Vanderbilt Journal of Entertainment & Technology Law

First Page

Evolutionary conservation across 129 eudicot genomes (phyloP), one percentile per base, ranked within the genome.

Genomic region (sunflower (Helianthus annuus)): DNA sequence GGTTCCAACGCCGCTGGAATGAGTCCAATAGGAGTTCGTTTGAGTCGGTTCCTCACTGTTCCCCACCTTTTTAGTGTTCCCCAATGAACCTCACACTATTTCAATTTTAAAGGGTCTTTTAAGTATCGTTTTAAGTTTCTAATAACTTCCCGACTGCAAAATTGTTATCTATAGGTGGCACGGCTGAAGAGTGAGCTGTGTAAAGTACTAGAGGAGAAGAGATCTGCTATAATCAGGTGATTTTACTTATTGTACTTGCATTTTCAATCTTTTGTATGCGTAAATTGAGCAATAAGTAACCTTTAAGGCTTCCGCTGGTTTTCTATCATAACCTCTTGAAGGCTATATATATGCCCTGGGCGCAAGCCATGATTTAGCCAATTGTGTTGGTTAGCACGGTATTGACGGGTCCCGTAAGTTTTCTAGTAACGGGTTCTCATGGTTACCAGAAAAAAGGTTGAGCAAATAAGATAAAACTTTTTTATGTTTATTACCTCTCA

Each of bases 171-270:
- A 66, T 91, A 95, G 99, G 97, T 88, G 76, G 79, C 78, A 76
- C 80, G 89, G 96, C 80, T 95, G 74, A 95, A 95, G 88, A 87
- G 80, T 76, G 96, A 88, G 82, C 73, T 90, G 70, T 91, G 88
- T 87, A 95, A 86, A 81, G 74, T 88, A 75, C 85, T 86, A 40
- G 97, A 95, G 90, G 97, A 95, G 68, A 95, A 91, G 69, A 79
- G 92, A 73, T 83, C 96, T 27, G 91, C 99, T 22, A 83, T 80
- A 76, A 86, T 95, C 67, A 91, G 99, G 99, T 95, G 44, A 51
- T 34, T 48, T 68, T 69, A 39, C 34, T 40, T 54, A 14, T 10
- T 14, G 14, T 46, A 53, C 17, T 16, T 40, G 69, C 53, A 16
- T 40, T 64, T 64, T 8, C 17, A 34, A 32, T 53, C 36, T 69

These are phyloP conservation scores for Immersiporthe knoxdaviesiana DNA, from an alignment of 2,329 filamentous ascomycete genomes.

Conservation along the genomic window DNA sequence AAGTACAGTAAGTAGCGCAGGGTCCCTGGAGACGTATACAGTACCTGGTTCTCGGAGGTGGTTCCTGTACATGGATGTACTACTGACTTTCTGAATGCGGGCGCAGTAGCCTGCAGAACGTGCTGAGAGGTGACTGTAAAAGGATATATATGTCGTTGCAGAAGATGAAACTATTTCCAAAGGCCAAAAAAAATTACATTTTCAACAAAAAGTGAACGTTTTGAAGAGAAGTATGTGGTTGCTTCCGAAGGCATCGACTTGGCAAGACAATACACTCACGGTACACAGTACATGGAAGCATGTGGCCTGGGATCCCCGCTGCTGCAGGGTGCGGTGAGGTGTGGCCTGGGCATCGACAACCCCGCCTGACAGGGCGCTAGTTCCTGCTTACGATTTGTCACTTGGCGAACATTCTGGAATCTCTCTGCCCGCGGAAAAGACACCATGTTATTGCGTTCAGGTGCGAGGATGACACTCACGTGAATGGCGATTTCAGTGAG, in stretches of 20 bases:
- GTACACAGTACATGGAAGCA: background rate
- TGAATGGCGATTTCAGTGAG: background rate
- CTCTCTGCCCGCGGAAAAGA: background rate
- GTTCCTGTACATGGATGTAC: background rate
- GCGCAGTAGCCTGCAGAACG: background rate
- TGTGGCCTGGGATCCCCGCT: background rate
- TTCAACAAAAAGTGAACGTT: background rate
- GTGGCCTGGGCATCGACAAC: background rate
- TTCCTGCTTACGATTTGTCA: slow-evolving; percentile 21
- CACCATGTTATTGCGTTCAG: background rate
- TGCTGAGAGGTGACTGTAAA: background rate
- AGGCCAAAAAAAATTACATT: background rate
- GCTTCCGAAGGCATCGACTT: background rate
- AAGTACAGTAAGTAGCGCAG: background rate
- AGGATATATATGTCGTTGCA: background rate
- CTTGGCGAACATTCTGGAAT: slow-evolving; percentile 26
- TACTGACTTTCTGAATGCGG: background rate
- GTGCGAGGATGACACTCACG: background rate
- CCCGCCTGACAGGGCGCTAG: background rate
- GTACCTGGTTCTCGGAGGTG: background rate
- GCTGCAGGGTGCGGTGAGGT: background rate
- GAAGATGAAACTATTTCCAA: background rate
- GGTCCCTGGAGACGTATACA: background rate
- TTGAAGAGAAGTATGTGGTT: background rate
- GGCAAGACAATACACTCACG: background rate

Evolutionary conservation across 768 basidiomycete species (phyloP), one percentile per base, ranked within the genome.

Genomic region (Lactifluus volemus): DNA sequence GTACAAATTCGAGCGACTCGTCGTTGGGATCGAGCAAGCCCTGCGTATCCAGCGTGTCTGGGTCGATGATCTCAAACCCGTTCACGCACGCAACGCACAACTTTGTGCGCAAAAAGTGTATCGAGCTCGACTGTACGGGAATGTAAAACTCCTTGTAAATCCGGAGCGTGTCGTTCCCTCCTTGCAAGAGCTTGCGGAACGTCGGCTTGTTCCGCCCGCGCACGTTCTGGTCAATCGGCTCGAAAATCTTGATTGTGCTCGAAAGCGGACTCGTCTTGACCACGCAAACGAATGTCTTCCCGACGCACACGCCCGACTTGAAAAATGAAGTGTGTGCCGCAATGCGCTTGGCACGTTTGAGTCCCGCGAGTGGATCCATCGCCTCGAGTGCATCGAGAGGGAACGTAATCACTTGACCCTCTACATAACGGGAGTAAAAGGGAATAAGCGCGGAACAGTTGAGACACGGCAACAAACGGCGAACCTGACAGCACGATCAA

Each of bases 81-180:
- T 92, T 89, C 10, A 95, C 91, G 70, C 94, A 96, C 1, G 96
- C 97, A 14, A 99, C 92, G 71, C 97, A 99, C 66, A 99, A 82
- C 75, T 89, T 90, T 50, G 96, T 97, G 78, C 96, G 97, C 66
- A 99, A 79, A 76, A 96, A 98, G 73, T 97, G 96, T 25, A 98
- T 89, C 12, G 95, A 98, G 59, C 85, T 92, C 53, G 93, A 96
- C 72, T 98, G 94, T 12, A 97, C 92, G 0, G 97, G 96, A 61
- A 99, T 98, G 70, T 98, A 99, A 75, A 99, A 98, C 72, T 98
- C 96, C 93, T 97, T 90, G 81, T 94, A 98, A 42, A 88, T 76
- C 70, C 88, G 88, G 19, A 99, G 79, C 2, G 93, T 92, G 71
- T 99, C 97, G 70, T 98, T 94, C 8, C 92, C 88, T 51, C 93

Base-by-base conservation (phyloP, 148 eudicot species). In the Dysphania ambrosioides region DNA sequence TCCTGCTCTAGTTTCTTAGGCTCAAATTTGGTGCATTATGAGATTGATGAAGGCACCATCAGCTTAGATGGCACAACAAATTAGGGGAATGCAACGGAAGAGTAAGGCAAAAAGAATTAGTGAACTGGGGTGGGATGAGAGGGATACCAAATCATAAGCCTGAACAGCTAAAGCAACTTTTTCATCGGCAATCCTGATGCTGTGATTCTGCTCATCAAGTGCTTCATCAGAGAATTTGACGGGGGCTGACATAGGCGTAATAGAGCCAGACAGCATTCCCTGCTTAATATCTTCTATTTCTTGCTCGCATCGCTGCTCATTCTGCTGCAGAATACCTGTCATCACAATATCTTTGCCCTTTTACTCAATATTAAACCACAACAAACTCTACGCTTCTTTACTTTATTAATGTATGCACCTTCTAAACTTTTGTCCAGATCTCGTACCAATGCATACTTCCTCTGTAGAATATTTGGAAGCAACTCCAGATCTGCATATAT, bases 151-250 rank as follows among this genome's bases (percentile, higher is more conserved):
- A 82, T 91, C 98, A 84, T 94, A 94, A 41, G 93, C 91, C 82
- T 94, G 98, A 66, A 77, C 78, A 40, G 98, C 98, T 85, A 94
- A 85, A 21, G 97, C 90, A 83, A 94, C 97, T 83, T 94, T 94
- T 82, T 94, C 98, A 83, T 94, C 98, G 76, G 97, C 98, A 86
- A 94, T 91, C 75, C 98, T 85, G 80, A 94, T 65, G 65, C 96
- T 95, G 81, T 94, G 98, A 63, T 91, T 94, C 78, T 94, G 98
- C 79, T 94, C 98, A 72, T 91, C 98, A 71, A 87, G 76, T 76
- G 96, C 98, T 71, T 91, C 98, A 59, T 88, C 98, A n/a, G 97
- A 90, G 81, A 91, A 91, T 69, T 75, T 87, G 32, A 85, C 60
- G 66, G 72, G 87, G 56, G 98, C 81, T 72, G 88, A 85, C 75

Given that courts reviewing restrictions on the development and distribution of software are increasingly invoking the First Amendment, it should follow that software will receive strong protection. Yet, while there have been judicial decisions which lend credence to the view that the Constitution can be invoked to protect software, subsequent developments in this area, which I term "the new software jurisprudence" cast severe doubt on the ability of the courts to apply the First Amendment so as to shield software effectively. These developments include the faults of previous strains of First Amendment analysis and then add more, with the ironic result that the First Amendment may now be used to justify the suppression of expression rather than to prohibit such suppression. This article analyzes two cases important to the development of this new jurisprudence, DVD CCA v. Bunner and Universal v. Corley,' both of which provide reason to believe that the First Amendment will not be up to the task of providing the protection which computer code deserves.